6. Try using the context-application instead of a context-activity.

Be careful about using Threads. Threads in Java are garbage collection roots; that is, the Dalvik Virtual Machine (DVM) keeps hard references to all active threads in the runtime system, and as a result, threads that are left running will never be eligible for garbage collection. Java threads will persist until either they are explicitly closed or the entire process is killed by the Android system. Instead, the Android application framework provides many classes designed to make background threading easier for developers:

  • Use Loader instead of a thread for performing short-lived asynchronous background queries in conjunction with the Activity lifecycle.
  • Use Service and report the results back to the Activity using a BroadcastReceiver.
  • Use AsyncTask for short-lived operations.

Android Profiling Tools

Android Profiling Tool will help you in managing your memory on the Android device. The Android SDK provides two ways of profiling app memory:

  1. Using Allocation Tracker
  2. Using Heap Dump

Using Allocation Tracker

Allocation Tracker records each memory allocation that your application performs during the profiling cycle. The Allocation Tracker is useful when you want to find out which type of memory allocation is taking place. But it does not give you any information about the application’s heap which is the memory set aside for dynamic memory allocation.

The Allocation Tracker displays the memory allocation for the selected process. It shows the specific objects that are being allocated along with the thread, method, and the line code that allocated them.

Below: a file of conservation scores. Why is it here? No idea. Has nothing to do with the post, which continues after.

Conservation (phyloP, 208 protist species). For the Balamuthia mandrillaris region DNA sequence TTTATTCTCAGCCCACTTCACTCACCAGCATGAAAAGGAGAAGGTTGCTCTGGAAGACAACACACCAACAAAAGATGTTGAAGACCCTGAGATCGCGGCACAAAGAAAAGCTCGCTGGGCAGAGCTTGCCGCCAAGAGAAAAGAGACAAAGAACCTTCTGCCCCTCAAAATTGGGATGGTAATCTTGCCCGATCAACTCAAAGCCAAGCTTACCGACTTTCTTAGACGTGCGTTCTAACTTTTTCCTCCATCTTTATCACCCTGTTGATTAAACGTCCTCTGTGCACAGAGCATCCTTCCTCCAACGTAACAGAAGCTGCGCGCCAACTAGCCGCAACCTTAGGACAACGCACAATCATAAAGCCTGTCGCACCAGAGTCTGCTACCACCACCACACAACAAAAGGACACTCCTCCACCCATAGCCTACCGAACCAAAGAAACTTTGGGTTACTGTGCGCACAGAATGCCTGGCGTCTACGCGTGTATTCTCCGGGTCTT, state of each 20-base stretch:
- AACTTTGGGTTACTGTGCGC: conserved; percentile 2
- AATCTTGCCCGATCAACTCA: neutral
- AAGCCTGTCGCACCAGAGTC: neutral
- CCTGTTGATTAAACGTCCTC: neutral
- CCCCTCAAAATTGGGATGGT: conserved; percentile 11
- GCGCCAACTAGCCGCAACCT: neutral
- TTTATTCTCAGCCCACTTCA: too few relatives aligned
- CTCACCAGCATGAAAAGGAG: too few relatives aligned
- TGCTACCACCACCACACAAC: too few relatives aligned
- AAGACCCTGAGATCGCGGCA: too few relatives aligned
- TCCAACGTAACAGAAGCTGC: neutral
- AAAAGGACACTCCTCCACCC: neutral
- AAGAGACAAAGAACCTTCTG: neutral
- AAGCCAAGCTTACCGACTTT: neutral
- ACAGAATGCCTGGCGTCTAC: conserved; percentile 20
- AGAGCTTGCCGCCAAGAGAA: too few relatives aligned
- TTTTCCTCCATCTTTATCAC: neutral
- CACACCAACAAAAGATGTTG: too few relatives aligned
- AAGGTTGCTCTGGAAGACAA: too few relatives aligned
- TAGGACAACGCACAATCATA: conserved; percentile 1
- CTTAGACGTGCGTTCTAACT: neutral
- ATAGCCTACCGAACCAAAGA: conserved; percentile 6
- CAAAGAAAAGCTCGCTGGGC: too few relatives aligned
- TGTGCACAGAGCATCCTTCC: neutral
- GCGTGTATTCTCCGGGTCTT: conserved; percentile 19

DDMS provides a feature to track objects that are being allocated to memory and to see which classes and threads are allocating the objects. This allows you to track where the objects are being allocated in real-time when you perform certain actions in your application. This data is valuable for measuring memory usage that can otherwise affect application performance.

Starting Allocation Tracker in Android DDMS

  • Install your app in Android emulator or device. Click on Android button available at the bottom of the Android Studio.
  • Start allocation tracking.
  • Play around with the app for some time.
  • Stop allocation tracking.

Refer to the Figure below:

  • After a few seconds, a pane with your recorded data opens.

Heap Dumps

A Heap Dump is a snapshot of an application’s heap, which is stored in a binary format called HPROF. The Dalvik virtual machine can produce a complete dump of the contents of the virtual heap. This is very useful for debugging memory usage and looking for memory leaks.

8. What is RoomDatabase?

The Room library acts as an abstract layer for the underlying SQLite database. Thus, Room annotations are used:

  • Database and Entities where entities are POJO classes representing table structures.
  • To specify operation for retrieval, updating, and deletion.
  • To add constraints, such as foreign keys.
  • Support for LiveData.

There are 3 major components in Room

  1. Entity: A class annotated with the @Entity annotation is mapped to a table in the database. Every entity is persisted in its own table and every field in class represents the column name.
  • tableName the attribute is used to define the name of the table